Ridiculous job advertisements that clearly spell out discrimination and modern age slavery

Janice Corera
Posted June 3, 2012 from Sri Lanka

I was offline for a couple of days. Thought it would do a world of good because I was getting so wound up having to increasingly feel so frustrated at the accumulating injustice piling up in every sphere of my life. I am on an aggressive hunt to find work that really pays for my honest contribution. One that recognizes my skills and work experience, without expecting glamour girl looks or compare how my vital statistics will fit in with the office environment. Recognition for workers who really know how to get on with a job using their brains does not exist in this country. I now regret having learnt some skills that I thought will help me to get out of a rut. Too bad I don’t have a nice round protruding butt to wag at a smartly dressed guy or boobs that stick out like melons. Maybe I could have waggled either of them or both at once and enticed them to get work. BUT there is a hitch I ask myself many times, do I want to find work that way? the answer is a big resounding NO ! Perhaps I should pretend to be the ideally desired dumb woman who struggle to figure out the business, technical jargon or cannot fathom why so much money is spent for the silliest thing in an enterprise. I would be adored if I just gulped down all the miserable fairy tales these smart men would spill down my hardly used brain. I would be considered a very obedient and loyal employee for not daring to challenge. Being a woman is a pain, being a smart woman is terrifying for these corporate big wigs especially if a woman in the lower tier is smarter than any of the top men.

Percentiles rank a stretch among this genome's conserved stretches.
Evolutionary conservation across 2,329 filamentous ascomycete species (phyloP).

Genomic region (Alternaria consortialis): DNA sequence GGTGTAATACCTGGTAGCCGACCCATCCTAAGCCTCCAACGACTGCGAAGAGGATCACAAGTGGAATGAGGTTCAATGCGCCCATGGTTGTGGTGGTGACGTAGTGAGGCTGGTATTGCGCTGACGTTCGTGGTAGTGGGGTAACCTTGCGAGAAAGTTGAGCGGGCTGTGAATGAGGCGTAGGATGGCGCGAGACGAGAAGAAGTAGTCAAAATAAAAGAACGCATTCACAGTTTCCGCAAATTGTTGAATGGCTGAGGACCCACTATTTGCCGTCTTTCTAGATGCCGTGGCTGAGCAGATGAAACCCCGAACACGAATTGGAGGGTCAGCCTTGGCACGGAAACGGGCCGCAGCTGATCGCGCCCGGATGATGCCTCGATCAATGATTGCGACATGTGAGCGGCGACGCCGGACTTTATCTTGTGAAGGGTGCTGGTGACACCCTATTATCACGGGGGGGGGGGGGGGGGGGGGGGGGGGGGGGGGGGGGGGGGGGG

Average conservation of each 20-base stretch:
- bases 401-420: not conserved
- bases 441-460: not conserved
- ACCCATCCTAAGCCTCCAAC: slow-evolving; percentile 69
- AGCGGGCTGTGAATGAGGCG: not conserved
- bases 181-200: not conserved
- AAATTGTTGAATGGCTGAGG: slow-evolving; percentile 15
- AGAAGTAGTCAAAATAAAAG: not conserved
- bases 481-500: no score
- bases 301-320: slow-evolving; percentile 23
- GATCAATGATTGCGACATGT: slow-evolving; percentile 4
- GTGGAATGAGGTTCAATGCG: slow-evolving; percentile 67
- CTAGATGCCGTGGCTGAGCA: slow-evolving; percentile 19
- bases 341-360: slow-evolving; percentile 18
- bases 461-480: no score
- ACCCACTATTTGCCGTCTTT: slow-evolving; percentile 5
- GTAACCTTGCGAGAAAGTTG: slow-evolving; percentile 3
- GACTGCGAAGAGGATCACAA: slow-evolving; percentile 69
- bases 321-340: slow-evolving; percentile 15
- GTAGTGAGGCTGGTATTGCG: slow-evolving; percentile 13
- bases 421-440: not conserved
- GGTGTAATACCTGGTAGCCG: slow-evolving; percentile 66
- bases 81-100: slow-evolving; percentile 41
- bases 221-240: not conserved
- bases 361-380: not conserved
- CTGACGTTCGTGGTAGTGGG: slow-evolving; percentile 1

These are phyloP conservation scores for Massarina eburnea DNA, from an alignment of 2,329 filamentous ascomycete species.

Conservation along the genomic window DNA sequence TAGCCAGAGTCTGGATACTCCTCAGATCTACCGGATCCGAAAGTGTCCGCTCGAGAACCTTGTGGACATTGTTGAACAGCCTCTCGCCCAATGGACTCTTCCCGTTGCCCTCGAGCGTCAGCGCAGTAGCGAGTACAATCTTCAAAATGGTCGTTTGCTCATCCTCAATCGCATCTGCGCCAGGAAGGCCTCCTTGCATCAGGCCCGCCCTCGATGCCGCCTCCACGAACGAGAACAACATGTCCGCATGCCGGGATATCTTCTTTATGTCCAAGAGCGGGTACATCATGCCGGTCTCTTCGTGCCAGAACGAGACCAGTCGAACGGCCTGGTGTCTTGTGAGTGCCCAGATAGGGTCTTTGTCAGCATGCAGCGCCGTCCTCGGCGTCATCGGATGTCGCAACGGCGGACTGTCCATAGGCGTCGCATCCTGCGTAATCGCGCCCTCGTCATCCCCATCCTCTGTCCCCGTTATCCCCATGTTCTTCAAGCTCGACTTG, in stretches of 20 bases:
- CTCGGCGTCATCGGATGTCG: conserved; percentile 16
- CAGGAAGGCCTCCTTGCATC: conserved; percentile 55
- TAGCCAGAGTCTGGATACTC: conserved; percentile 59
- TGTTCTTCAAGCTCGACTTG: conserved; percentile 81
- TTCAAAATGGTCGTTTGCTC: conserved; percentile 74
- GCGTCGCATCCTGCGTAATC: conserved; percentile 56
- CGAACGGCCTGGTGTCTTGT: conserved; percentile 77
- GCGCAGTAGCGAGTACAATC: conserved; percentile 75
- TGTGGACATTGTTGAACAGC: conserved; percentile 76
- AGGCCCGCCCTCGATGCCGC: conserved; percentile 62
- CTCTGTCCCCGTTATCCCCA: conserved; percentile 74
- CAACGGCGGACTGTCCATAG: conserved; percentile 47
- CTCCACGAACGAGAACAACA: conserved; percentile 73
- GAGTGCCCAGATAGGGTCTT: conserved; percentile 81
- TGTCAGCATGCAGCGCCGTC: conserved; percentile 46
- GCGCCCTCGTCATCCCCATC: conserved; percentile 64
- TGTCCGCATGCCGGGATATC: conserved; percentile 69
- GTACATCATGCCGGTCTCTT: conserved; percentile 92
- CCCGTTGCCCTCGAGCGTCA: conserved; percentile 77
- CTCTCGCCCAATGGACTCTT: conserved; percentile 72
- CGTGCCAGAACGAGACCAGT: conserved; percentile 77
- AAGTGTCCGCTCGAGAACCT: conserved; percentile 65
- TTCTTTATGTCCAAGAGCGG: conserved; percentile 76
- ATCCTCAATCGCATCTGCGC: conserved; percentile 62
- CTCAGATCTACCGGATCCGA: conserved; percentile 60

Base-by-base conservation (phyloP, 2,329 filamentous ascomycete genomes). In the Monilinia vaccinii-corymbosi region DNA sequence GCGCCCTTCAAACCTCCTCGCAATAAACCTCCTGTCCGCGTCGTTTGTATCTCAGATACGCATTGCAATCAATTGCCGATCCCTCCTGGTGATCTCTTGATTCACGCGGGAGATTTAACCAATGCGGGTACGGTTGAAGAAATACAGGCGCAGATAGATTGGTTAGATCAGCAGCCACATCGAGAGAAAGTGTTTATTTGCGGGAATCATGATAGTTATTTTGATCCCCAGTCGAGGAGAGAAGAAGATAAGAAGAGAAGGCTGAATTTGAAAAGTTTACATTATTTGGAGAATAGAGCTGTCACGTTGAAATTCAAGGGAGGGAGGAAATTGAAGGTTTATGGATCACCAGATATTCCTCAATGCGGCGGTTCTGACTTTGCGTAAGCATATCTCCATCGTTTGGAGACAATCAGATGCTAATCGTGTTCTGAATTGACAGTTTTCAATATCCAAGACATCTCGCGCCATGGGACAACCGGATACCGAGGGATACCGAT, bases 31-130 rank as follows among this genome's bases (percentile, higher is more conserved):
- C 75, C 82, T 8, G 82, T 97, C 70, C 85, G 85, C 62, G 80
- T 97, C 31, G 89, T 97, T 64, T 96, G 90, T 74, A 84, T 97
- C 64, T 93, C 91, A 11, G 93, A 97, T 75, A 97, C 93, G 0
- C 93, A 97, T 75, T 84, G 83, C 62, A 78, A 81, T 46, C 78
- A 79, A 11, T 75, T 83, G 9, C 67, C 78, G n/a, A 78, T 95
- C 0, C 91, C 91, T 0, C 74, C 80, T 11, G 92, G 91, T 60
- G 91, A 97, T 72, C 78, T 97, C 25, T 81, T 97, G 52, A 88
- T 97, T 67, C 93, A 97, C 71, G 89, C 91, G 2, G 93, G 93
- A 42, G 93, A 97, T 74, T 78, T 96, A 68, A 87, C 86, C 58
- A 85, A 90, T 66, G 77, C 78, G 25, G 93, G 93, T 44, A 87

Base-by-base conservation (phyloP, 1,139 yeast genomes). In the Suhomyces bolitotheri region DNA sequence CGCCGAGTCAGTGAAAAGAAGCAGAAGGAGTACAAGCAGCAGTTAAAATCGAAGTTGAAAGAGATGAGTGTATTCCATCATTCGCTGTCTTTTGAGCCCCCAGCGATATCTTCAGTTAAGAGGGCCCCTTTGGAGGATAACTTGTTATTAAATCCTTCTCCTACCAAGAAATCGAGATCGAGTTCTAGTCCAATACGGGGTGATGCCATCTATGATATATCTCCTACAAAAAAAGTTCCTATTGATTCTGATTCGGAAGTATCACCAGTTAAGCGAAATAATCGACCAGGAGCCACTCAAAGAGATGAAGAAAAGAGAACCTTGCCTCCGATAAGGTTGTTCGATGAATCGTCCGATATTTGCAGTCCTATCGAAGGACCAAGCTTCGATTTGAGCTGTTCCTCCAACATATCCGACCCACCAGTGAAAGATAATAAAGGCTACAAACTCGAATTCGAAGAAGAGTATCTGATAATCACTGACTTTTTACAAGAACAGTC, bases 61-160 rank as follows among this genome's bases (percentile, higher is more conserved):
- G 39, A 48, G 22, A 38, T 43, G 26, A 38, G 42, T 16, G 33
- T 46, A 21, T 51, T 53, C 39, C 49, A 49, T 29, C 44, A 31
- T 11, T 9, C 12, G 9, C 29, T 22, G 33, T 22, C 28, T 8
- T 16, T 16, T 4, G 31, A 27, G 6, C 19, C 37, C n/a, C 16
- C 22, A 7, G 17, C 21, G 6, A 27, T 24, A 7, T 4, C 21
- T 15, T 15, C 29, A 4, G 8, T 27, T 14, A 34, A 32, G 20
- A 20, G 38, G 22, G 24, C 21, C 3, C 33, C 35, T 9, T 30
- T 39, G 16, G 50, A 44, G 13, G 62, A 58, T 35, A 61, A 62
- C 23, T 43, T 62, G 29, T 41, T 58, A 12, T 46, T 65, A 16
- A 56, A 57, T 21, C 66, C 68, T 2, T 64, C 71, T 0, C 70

Sunday’s dailies have an entirely different section for jobs. It has become my ritual to patiently scan all of these ads in an attempt to find decent work that calls for the kinds of skills and work experience that I have. I am amused to read the many different adverts that strongly ask for applicants not exceeding 30 years, 35 years. What happens to a worker after 35? Do they think that all of the accrued knowledge and work experience simply disappear? Or is the assumption more on the lines of they may know too much and try to be too smart? or is that they are not willing to pay more for someone who can be entrusted to get on with the job without being micromanaged? I am too confused to understand the underlying reason. Spelling out clearly the age limit, requesting photographs and some adverts even requiring candidates to be without personal obligations (marriage, children?) proves a point. The intention is to preserve the culture of modern slavery confined to the office corridors and the personal computer in the name of commitment towards the organisation. This they call commitment towards the enterprise. Never mind their families, children or even other dependents – all of them can go to hell but putting in an average 10-12 hours of work every day is commitment, dedicated, loyal employees. Some adverts are even bold enough to say ‘must be willing to work long hours with commitment’ hmmpph I could relate to this so well for all the committed hours I put in only to be faced with prejudiced decisions that cost my personal life.

It isn’t surprising why many young urban women are growing increasingly obese. (Pah what do they do when their favourite butterfly spring chicken suddenly explodes to the size of an ostrich egg? get rid of her and look for another svelte 20 something?)